Higher ed panics as more men opt out of college for the real world
It’s no longer just a trend, but a reality. The gender gap on college campuses continues to widen, nationally and in Minnesota. This threatens the viability of the higher education…
The Minnesota State High School League has reversed course, finally falling into line with neighboring states by reinstating the fall seasons for football and volleyball. Now if schools could only convince the MSHSL to overturn an unprecedented rate increase the league directly attributes to COVID-19 that will raise rates by 300 percent at some schools in the midst of the pandemic.
The non-profit league’s timing couldn’t be worse with schools forced to figure out whether to make cuts to raise the funds or stick it to parents, according to the St. Cloud Times.
Area schools are searching for the money to pay for this almost $10,000 increase just as the school year gets rolling. It’s unclear whether students and families will be asked to pay more or whether the shortened seasons will help reduce expenses for activities offices across the state.
The MSHSL, which oversees high school sports and some activities statewide, has taken a huge revenue hit from the COVID-19 pandemic. Last year’s boys state basketball tournament and part of the girls tournament, as well as the entire spring sports season were cancelled, leading to revenue losses.
Now that COVID-19 has continued this school year, the MSHSL had to change its budget.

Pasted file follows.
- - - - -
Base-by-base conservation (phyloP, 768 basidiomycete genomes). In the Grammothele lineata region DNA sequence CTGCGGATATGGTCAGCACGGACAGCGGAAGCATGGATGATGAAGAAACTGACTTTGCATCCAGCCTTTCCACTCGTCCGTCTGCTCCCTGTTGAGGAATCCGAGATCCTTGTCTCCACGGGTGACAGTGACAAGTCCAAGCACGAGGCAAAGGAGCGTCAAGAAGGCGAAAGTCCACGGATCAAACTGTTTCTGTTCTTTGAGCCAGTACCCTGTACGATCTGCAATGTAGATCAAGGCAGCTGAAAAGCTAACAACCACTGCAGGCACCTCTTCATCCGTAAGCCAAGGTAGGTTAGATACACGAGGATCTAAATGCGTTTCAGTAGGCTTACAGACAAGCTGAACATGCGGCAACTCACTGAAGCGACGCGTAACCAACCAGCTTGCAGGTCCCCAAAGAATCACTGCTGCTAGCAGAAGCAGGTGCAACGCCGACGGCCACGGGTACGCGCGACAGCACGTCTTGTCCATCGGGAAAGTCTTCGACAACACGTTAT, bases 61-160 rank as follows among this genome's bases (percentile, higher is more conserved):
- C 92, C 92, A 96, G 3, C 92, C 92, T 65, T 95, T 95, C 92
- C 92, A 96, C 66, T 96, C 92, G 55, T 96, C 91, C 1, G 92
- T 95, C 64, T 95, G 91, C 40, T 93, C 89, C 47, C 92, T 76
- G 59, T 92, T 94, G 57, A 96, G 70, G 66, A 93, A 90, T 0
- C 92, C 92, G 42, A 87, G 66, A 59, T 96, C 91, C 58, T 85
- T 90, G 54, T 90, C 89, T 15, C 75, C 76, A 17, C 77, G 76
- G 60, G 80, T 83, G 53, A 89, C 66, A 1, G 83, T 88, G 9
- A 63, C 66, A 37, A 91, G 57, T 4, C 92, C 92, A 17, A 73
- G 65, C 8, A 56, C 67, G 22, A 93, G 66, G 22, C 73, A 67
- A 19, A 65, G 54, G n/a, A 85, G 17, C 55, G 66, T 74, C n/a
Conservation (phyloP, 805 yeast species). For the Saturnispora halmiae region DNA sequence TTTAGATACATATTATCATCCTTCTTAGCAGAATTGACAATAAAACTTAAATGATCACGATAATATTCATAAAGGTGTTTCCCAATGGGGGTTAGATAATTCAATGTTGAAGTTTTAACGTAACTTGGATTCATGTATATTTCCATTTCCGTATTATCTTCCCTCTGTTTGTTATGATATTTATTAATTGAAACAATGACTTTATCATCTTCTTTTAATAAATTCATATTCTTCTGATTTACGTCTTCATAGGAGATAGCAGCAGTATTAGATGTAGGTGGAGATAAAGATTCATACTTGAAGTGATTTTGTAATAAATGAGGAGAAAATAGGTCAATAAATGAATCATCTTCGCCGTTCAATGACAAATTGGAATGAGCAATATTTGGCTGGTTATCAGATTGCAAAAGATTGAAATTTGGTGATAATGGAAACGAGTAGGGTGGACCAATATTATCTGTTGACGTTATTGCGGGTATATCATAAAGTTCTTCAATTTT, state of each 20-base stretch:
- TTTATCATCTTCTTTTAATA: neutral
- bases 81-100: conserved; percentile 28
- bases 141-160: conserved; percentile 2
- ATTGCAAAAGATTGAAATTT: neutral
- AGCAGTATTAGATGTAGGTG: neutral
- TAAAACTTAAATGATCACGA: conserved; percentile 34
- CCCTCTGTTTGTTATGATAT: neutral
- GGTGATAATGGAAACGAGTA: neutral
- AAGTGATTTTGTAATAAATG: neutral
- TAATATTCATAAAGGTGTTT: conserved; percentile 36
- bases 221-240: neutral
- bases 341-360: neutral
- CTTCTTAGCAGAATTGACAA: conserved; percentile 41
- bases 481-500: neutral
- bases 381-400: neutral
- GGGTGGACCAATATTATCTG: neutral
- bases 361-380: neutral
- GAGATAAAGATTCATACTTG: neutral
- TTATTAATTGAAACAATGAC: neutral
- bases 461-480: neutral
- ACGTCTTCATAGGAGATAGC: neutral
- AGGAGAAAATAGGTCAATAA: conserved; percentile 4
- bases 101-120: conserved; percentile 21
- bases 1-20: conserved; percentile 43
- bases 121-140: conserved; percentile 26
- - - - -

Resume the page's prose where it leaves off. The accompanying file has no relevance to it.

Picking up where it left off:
Schools already faced significant budget and other changes of their own this fall due to Covid-19. So the big bump in the league’s extracurricular fees out of the blue only makes matters worse. For example:
Sartell will pay $15,945 this year compared to $4,320 last year, according to Sartell activities director Ryan Hauge.
Sauk Rapids is expected to pay $15,826 this school year and paid about $3,800 last year, according to Sauk Rapids activities director NaDean Schroeder.
…”[It’s] never a good time to take a financial hit like that, but it’s especially hard in a lot of ways during COVID-19,” [Albany activities director Scott] Buntje said. “I hope there are some plans going forward on how to ease this burden for schools.”
After running up about $400,000 in red ink last season, the MSHSL has taken measures to cut costs. But evidently nowhere near enough.
This year, the approved budget his down about 43%,, with $5,258,300 in revenue and $5,372,400 in expenses, which puts the MSHSL about $114,000 in the red.
In a letter sent recently to member schools, the MSHSL says the league cut staff from 23.5 to 19.5 positions before the 2020-21 school year. The league is also freezing wages, reducing or eliminating league publications and moving league meetings online to reduce or eliminate other costs.
The MSHSL hopes to return some of the tone-deaf COVID-19 participation fee increase if things return to normal. In the meantime, schools’ first pandemic penalty payment is due October 1.